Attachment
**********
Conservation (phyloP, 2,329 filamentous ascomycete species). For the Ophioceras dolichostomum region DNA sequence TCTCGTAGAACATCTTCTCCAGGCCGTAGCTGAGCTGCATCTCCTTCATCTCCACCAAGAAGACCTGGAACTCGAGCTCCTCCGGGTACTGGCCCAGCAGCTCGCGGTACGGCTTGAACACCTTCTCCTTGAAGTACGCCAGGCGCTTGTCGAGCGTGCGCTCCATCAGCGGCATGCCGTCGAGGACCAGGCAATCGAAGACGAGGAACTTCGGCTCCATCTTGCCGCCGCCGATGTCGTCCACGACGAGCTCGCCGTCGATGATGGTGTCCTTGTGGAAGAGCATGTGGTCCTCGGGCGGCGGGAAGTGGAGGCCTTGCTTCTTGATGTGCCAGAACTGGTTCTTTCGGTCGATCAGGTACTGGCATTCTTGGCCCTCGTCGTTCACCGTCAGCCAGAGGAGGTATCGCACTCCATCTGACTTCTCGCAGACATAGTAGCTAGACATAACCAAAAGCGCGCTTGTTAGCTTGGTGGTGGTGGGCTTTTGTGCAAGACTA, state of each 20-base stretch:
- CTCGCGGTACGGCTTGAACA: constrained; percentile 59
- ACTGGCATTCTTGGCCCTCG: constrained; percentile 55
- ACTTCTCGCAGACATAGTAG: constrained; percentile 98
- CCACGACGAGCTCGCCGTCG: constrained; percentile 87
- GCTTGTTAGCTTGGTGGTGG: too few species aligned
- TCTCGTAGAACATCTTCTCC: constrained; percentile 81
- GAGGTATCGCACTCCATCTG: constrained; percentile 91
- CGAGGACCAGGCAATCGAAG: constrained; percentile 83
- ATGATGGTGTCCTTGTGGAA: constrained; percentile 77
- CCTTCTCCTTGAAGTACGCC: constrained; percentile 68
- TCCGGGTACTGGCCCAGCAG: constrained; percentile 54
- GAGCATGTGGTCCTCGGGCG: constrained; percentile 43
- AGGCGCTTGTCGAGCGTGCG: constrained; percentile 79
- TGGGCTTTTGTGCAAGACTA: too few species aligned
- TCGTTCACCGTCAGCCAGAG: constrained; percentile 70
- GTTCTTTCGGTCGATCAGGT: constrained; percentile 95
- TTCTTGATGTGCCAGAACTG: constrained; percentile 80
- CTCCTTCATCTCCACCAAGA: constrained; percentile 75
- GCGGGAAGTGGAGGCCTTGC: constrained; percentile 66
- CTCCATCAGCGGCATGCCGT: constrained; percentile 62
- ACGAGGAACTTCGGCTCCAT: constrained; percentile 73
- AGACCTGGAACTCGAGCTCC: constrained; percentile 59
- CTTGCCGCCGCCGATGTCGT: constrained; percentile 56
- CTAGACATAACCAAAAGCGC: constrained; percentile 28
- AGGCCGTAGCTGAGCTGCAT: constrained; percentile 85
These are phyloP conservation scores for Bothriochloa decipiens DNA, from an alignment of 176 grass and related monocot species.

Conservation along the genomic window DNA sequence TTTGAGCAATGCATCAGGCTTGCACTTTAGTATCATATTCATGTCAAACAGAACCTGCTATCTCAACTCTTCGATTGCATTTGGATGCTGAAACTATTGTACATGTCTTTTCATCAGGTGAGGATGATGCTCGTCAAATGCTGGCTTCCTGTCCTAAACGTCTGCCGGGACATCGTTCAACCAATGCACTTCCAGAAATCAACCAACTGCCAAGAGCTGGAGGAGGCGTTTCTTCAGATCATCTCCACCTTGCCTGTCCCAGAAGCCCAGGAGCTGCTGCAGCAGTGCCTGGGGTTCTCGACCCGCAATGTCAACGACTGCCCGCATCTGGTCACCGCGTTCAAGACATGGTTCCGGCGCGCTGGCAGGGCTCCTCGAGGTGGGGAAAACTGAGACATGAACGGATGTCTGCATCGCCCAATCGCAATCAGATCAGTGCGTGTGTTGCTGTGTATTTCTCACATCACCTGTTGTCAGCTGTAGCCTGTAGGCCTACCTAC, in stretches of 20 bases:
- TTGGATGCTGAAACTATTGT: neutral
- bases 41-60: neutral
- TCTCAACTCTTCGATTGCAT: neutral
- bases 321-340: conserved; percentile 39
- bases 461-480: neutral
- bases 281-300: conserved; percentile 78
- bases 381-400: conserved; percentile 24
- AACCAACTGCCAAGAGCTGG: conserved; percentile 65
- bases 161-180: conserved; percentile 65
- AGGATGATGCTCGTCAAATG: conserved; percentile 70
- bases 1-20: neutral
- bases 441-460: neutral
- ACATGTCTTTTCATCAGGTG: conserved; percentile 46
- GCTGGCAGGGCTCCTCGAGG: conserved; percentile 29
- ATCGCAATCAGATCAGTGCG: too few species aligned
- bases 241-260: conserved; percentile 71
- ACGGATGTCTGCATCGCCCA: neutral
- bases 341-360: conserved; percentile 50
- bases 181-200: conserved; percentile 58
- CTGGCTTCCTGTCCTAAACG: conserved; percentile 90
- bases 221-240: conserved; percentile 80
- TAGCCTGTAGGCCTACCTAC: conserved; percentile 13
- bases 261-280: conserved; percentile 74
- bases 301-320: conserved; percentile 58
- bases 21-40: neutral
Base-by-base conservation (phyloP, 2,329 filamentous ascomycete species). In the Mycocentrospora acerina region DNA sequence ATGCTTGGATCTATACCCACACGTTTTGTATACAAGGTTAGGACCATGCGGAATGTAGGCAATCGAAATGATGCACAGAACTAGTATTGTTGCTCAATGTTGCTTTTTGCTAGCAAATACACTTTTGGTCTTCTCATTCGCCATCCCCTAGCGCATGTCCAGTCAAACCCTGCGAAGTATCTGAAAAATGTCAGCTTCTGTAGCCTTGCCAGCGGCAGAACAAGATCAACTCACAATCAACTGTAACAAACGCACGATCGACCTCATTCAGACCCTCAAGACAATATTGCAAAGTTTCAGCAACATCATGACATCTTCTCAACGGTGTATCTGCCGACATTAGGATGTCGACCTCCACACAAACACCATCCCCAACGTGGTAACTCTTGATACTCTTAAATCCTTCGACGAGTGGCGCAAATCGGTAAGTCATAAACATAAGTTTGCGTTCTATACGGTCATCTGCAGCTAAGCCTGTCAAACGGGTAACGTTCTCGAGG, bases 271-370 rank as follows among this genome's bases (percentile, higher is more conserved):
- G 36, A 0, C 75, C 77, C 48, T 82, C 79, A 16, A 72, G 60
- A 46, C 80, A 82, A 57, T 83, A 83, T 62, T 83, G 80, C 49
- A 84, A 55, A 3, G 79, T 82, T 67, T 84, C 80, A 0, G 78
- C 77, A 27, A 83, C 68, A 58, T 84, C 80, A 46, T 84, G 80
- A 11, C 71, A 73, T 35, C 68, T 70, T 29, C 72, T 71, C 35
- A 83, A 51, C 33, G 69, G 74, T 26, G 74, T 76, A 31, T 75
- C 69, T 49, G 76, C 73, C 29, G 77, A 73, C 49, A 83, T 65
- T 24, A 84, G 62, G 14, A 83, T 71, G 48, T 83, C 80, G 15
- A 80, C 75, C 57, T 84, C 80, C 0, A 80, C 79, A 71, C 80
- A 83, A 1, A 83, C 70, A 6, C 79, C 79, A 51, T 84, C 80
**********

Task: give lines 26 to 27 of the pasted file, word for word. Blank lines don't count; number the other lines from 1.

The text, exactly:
- AGGCCGTAGCTGAGCTGCAT: constrained; percentile 85
These are phyloP conservation scores for Bothriochloa decipiens DNA, from an alignment of 176 grass and related monocot species.